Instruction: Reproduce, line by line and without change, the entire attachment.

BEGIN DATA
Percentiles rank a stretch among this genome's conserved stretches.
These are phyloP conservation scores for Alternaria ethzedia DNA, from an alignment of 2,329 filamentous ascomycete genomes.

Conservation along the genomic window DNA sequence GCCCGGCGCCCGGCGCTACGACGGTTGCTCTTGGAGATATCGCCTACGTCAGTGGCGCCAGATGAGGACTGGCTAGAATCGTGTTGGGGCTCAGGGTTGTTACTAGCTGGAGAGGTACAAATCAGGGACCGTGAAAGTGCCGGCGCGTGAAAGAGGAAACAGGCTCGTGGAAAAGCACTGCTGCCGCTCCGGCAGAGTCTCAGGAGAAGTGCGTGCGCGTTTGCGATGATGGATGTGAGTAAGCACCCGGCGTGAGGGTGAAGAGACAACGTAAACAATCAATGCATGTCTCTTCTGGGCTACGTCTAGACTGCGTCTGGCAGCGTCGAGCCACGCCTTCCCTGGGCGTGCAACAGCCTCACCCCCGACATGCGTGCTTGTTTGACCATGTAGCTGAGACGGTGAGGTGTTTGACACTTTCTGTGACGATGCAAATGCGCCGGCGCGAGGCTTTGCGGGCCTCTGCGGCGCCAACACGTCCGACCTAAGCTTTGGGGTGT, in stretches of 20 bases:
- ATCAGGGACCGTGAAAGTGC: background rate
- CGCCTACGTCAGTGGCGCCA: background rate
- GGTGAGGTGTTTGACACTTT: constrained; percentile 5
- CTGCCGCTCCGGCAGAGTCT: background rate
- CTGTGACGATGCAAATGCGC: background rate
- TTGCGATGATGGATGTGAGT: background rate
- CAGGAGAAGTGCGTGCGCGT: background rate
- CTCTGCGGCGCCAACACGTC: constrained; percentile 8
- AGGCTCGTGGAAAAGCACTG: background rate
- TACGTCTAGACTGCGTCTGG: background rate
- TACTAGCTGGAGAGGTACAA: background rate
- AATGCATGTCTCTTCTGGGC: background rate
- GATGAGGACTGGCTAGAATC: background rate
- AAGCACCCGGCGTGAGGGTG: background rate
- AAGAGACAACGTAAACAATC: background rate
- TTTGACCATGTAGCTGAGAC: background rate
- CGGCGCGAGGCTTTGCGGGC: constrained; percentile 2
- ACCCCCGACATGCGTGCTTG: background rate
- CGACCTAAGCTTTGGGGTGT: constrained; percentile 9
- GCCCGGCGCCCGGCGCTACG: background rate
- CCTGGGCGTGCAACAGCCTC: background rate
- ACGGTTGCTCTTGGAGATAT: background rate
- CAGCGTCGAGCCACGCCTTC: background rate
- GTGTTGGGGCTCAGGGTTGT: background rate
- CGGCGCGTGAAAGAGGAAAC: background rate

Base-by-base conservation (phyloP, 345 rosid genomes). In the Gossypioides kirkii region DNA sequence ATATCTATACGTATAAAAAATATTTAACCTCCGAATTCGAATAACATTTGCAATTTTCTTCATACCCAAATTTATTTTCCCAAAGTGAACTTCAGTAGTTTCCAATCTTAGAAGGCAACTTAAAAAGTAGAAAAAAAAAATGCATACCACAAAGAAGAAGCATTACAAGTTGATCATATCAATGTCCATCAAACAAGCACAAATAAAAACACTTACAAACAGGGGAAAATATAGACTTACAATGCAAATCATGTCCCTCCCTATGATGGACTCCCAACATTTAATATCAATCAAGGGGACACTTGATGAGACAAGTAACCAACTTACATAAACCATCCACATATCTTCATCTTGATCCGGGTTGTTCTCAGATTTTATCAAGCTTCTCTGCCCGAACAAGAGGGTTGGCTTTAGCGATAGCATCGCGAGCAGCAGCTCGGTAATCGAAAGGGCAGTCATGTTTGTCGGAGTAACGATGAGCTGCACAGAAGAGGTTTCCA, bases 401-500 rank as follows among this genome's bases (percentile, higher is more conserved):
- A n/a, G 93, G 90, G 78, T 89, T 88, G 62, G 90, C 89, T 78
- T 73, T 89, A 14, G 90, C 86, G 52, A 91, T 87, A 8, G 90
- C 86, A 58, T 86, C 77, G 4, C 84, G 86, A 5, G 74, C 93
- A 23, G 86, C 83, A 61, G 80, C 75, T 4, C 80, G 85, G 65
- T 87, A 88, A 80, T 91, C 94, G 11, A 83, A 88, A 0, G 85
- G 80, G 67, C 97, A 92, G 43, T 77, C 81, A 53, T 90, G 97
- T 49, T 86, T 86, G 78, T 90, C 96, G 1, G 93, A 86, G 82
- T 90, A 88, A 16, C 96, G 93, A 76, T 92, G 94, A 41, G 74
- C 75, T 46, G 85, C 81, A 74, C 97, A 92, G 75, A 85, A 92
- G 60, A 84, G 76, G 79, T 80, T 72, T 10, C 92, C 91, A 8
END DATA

Percentiles rank a stretch among this genome's conserved stretches.
These are phyloP conservation scores for Alternaria ethzedia DNA, from an alignment of 2,329 filamentous ascomycete genomes.

Conservation along the genomic window DNA sequence GCCCGGCGCCCGGCGCTACGACGGTTGCTCTTGGAGATATCGCCTACGTCAGTGGCGCCAGATGAGGACTGGCTAGAATCGTGTTGGGGCTCAGGGTTGTTACTAGCTGGAGAGGTACAAATCAGGGACCGTGAAAGTGCCGGCGCGTGAAAGAGGAAACAGGCTCGTGGAAAAGCACTGCTGCCGCTCCGGCAGAGTCTCAGGAGAAGTGCGTGCGCGTTTGCGATGATGGATGTGAGTAAGCACCCGGCGTGAGGGTGAAGAGACAACGTAAACAATCAATGCATGTCTCTTCTGGGCTACGTCTAGACTGCGTCTGGCAGCGTCGAGCCACGCCTTCCCTGGGCGTGCAACAGCCTCACCCCCGACATGCGTGCTTGTTTGACCATGTAGCTGAGACGGTGAGGTGTTTGACACTTTCTGTGACGATGCAAATGCGCCGGCGCGAGGCTTTGCGGGCCTCTGCGGCGCCAACACGTCCGACCTAAGCTTTGGGGTGT, in stretches of 20 bases:
- ATCAGGGACCGTGAAAGTGC: background rate
- CGCCTACGTCAGTGGCGCCA: background rate
- GGTGAGGTGTTTGACACTTT: constrained; percentile 5
- CTGCCGCTCCGGCAGAGTCT: background rate
- CTGTGACGATGCAAATGCGC: background rate
- TTGCGATGATGGATGTGAGT: background rate
- CAGGAGAAGTGCGTGCGCGT: background rate
- CTCTGCGGCGCCAACACGTC: constrained; percentile 8
- AGGCTCGTGGAAAAGCACTG: background rate
- TACGTCTAGACTGCGTCTGG: background rate
- TACTAGCTGGAGAGGTACAA: background rate
- AATGCATGTCTCTTCTGGGC: background rate
- GATGAGGACTGGCTAGAATC: background rate
- AAGCACCCGGCGTGAGGGTG: background rate
- AAGAGACAACGTAAACAATC: background rate
- TTTGACCATGTAGCTGAGAC: background rate
- CGGCGCGAGGCTTTGCGGGC: constrained; percentile 2
- ACCCCCGACATGCGTGCTTG: background rate
- CGACCTAAGCTTTGGGGTGT: constrained; percentile 9
- GCCCGGCGCCCGGCGCTACG: background rate
- CCTGGGCGTGCAACAGCCTC: background rate
- ACGGTTGCTCTTGGAGATAT: background rate
- CAGCGTCGAGCCACGCCTTC: background rate
- GTGTTGGGGCTCAGGGTTGT: background rate
- CGGCGCGTGAAAGAGGAAAC: background rate

Base-by-base conservation (phyloP, 345 rosid genomes). In the Gossypioides kirkii region DNA sequence ATATCTATACGTATAAAAAATATTTAACCTCCGAATTCGAATAACATTTGCAATTTTCTTCATACCCAAATTTATTTTCCCAAAGTGAACTTCAGTAGTTTCCAATCTTAGAAGGCAACTTAAAAAGTAGAAAAAAAAAATGCATACCACAAAGAAGAAGCATTACAAGTTGATCATATCAATGTCCATCAAACAAGCACAAATAAAAACACTTACAAACAGGGGAAAATATAGACTTACAATGCAAATCATGTCCCTCCCTATGATGGACTCCCAACATTTAATATCAATCAAGGGGACACTTGATGAGACAAGTAACCAACTTACATAAACCATCCACATATCTTCATCTTGATCCGGGTTGTTCTCAGATTTTATCAAGCTTCTCTGCCCGAACAAGAGGGTTGGCTTTAGCGATAGCATCGCGAGCAGCAGCTCGGTAATCGAAAGGGCAGTCATGTTTGTCGGAGTAACGATGAGCTGCACAGAAGAGGTTTCCA, bases 401-500 rank as follows among this genome's bases (percentile, higher is more conserved):
- A n/a, G 93, G 90, G 78, T 89, T 88, G 62, G 90, C 89, T 78
- T 73, T 89, A 14, G 90, C 86, G 52, A 91, T 87, A 8, G 90
- C 86, A 58, T 86, C 77, G 4, C 84, G 86, A 5, G 74, C 93
- A 23, G 86, C 83, A 61, G 80, C 75, T 4, C 80, G 85, G 65
- T 87, A 88, A 80, T 91, C 94, G 11, A 83, A 88, A 0, G 85
- G 80, G 67, C 97, A 92, G 43, T 77, C 81, A 53, T 90, G 97
- T 49, T 86, T 86, G 78, T 90, C 96, G 1, G 93, A 86, G 82
- T 90, A 88, A 16, C 96, G 93, A 76, T 92, G 94, A 41, G 74
- C 75, T 46, G 85, C 81, A 74, C 97, A 92, G 75, A 85, A 92
- G 60, A 84, G 76, G 79, T 80, T 72, T 10, C 92, C 91, A 8